In Classical to Early Hellenistic times, the main hub of settlement in the western part of the Mazi Plain was the settlement of Eleutherai. The site was briefly excavated by Stikas, who discovered the remains of a Doric temple and identified it with that of Dionysos Eleuthereus mentioned by Pausanias (1.38.8). During the 2015 season, we were able to clean the foundations of the temple (Fig 3). In the process, pottery and especially architectural tiles were discovered, showing several phases of rebuilding. In parallel, the intensive survey of the settlement site and the surroundings fields yielded densities of pottery and tile among the highest in Area E. Under current circumstances, our impression is that Eleutherai should be understood as a proper “town” rather than a village: the pottery indicates habitation from the Classical to the Late Roman period scattering over an area of more than 6 ha. The intensive survey also included the fortress of Eleutherai, which dominates the town some 500 m to the west. This revealed an abundant collection of surface pottery and tiles belonging to the Early Classical (second half of the 5th century) to Early Hellenistic periods (3rd century), with signs of Late Roman occupation as well. Among the finds was a Mycenaean kylix stem. In parallel, the entire fortress and its immediate surroundings were mapped with DGPS and drone photography. 3D photogrammetry models of the W and NW curtains and towers were built. A systematic program of reconnaissance was conducted on the ground, which produced significant results. Wheel ruts were spotted in the bedrock for the first time, confirming that cart traffic could cross the fortress. Several architectural elements, including new stretches of polygonal walls intra muros, indicate the existence of a building phase that preceded the construction of the larger 4th-century fortress. Finally, new photogrammetric documentation and analysis of the inscription at the Plataia Gate were undertaken, shedding substantial new light on its content and context. Three-dimensional modeling and radiance scaling revealed certain differences in letters from previous readings. More detailed study is necessary, but a preliminary read by Nikos Papazarkadas suggests that the inscription is a sort of customs regulation from the 3rd century AD. The inscription suggests the presence of Boeotian officials at the fortress.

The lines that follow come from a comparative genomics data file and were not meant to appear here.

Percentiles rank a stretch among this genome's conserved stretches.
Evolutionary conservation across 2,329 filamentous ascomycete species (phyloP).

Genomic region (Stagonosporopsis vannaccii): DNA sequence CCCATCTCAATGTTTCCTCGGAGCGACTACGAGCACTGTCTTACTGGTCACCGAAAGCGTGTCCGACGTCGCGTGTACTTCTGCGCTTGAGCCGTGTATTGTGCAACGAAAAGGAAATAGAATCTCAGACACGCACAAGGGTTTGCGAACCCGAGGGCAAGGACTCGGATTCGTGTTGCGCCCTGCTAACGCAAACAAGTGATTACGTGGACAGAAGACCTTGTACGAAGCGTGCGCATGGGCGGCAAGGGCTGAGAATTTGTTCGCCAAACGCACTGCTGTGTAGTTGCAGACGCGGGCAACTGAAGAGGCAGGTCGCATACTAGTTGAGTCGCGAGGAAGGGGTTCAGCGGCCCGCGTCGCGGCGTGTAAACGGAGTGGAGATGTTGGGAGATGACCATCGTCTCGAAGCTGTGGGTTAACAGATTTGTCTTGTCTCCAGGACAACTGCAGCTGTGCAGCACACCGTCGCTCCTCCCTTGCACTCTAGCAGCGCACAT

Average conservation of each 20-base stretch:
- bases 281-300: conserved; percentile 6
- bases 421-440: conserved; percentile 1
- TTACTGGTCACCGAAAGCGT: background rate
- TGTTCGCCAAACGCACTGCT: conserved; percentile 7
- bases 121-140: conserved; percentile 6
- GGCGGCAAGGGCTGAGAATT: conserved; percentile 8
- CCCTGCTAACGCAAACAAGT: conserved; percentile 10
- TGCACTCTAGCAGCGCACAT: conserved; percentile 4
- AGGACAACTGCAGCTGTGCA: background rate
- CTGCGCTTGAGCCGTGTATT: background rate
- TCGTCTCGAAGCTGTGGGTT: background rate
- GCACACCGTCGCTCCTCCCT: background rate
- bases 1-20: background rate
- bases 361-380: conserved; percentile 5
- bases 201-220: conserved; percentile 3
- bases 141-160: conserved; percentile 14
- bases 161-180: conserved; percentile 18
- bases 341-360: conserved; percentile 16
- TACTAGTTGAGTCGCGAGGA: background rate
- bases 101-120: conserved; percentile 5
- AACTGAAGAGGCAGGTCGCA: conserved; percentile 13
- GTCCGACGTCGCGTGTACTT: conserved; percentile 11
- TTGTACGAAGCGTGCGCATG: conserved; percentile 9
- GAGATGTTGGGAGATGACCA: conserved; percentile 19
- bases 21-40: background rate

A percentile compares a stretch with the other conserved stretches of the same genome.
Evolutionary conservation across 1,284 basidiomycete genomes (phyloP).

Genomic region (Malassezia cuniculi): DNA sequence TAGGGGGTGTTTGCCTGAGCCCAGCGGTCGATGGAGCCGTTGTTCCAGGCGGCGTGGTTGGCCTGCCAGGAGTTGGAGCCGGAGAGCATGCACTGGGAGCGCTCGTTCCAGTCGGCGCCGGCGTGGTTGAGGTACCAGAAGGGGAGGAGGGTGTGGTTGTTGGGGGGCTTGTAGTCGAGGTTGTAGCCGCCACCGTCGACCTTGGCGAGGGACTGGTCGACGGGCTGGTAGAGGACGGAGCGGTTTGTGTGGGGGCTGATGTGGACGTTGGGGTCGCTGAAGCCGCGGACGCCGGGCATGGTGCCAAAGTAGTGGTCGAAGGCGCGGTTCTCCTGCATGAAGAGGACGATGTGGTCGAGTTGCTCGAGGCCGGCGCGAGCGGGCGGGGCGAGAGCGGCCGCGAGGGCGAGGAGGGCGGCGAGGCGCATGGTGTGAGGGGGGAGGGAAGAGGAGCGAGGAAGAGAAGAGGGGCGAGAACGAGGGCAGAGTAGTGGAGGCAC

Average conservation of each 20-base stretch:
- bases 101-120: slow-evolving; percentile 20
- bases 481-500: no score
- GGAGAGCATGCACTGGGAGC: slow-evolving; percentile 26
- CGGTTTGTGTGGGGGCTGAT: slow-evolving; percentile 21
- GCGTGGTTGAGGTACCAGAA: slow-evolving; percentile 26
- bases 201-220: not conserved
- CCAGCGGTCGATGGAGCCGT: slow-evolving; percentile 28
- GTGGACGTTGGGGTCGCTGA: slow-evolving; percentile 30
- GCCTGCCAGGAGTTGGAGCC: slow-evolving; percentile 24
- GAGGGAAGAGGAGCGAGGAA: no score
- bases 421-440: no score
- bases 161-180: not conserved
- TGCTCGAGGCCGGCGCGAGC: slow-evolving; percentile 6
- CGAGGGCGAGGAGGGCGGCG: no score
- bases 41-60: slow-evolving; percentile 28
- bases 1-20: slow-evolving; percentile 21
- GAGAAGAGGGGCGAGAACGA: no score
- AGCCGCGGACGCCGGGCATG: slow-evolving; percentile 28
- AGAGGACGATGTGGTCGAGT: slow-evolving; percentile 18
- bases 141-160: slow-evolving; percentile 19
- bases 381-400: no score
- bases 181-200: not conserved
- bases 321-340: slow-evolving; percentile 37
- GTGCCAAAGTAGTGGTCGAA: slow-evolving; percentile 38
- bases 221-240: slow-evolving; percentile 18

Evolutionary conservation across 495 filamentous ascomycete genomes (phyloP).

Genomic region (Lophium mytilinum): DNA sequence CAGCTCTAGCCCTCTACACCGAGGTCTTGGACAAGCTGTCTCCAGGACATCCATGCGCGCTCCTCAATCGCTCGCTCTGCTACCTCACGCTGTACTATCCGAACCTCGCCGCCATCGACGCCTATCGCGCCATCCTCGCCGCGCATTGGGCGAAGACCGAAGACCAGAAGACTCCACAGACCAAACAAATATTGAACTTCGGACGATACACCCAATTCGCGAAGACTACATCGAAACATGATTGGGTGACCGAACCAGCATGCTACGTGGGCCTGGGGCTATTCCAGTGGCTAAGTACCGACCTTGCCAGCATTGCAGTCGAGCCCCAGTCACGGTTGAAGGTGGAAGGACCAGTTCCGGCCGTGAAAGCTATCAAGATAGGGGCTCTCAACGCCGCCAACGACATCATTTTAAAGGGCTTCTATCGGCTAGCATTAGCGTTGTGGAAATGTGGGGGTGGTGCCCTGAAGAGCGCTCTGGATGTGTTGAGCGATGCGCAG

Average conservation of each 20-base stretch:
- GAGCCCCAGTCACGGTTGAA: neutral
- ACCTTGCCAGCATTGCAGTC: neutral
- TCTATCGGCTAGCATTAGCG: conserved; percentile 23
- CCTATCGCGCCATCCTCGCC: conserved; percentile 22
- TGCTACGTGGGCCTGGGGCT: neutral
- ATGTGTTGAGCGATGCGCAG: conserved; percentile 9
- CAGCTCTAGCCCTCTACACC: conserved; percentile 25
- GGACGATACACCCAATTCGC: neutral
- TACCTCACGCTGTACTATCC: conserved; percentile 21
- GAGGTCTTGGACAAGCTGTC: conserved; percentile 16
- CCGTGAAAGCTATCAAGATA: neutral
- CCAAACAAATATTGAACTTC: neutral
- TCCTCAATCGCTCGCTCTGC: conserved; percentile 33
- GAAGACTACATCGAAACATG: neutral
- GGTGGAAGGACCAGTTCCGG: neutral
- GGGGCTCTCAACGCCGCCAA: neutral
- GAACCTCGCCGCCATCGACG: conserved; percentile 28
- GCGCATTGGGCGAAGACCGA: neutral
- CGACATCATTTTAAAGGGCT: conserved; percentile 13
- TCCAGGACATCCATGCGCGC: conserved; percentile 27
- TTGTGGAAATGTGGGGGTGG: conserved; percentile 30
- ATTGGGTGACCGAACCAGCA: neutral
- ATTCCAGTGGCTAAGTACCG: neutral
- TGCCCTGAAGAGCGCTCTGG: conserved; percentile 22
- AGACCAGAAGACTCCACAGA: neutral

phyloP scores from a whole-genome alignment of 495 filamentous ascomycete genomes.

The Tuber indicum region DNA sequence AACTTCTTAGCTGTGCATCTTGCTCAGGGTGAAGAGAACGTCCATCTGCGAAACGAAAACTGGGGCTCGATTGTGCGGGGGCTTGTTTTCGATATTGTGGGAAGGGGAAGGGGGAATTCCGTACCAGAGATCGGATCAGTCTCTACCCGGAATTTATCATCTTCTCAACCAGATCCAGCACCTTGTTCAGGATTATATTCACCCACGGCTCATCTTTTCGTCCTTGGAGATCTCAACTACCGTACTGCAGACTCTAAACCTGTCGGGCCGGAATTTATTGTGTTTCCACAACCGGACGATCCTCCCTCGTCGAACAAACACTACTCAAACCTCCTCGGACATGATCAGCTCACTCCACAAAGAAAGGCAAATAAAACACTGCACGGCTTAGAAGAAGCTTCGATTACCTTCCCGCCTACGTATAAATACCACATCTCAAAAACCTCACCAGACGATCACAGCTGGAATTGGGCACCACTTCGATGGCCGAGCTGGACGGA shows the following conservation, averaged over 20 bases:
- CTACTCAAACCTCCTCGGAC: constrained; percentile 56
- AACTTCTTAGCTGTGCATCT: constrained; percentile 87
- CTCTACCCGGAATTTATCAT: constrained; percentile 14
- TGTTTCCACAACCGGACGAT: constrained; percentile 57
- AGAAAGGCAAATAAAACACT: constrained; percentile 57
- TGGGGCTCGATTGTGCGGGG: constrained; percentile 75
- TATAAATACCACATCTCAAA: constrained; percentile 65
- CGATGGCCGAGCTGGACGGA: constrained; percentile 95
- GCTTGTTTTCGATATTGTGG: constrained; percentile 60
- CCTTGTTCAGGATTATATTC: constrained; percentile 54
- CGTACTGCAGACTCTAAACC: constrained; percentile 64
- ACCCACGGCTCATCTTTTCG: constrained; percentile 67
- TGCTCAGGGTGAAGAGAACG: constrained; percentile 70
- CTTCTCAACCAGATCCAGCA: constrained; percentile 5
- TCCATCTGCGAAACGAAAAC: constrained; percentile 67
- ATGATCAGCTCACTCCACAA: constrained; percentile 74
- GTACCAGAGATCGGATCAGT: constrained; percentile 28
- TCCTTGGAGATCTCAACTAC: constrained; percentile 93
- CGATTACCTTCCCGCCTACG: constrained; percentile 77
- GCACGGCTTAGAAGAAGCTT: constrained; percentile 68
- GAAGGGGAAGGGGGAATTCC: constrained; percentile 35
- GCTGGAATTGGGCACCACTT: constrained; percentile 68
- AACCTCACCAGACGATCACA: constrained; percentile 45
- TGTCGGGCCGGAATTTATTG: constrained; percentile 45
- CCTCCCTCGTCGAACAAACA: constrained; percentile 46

Late Hellenistic to Late Roman
Starting in the 2nd century BC, signs of occupation become harder to find throughout the Mazi plain. Activity appears to be dramatically reduced in the following three centuries. Such a low visibility is contrasted by the dense occupation witnessed throughout the plain in the Late Roman period, where every main hub of settlement is reoccupied. Late Antique repairs are recorded at the walls of Oinoe, as well as the Eleutherai fortress.
The Byzantine period
In the 12th century, the main hub of settlement was the plateau of Kondita, located higher on the hills of Mt Pastra. The site, stretching around a tower, produced large quantities of Middle and Late Byzantine pottery, including glazed decorated tablewares. The substantial size of the site is noteworthy, with a clearly defined ceramic scatter covering an area of some 30 ha. The dates of the pottery suggest activity in the area before the arrival of the Franks in 1204. However, another bowl belonging to the Zeuxippus subtype dating to the 13th – 14th century points to the continuation of activities in the Late Byzantine period and correspond with the Frankish period of the tower. Kondita appears to be the largest Middle Byzantine and Frankish settlement of the Mazi Plain.
Unpublished report, ESAG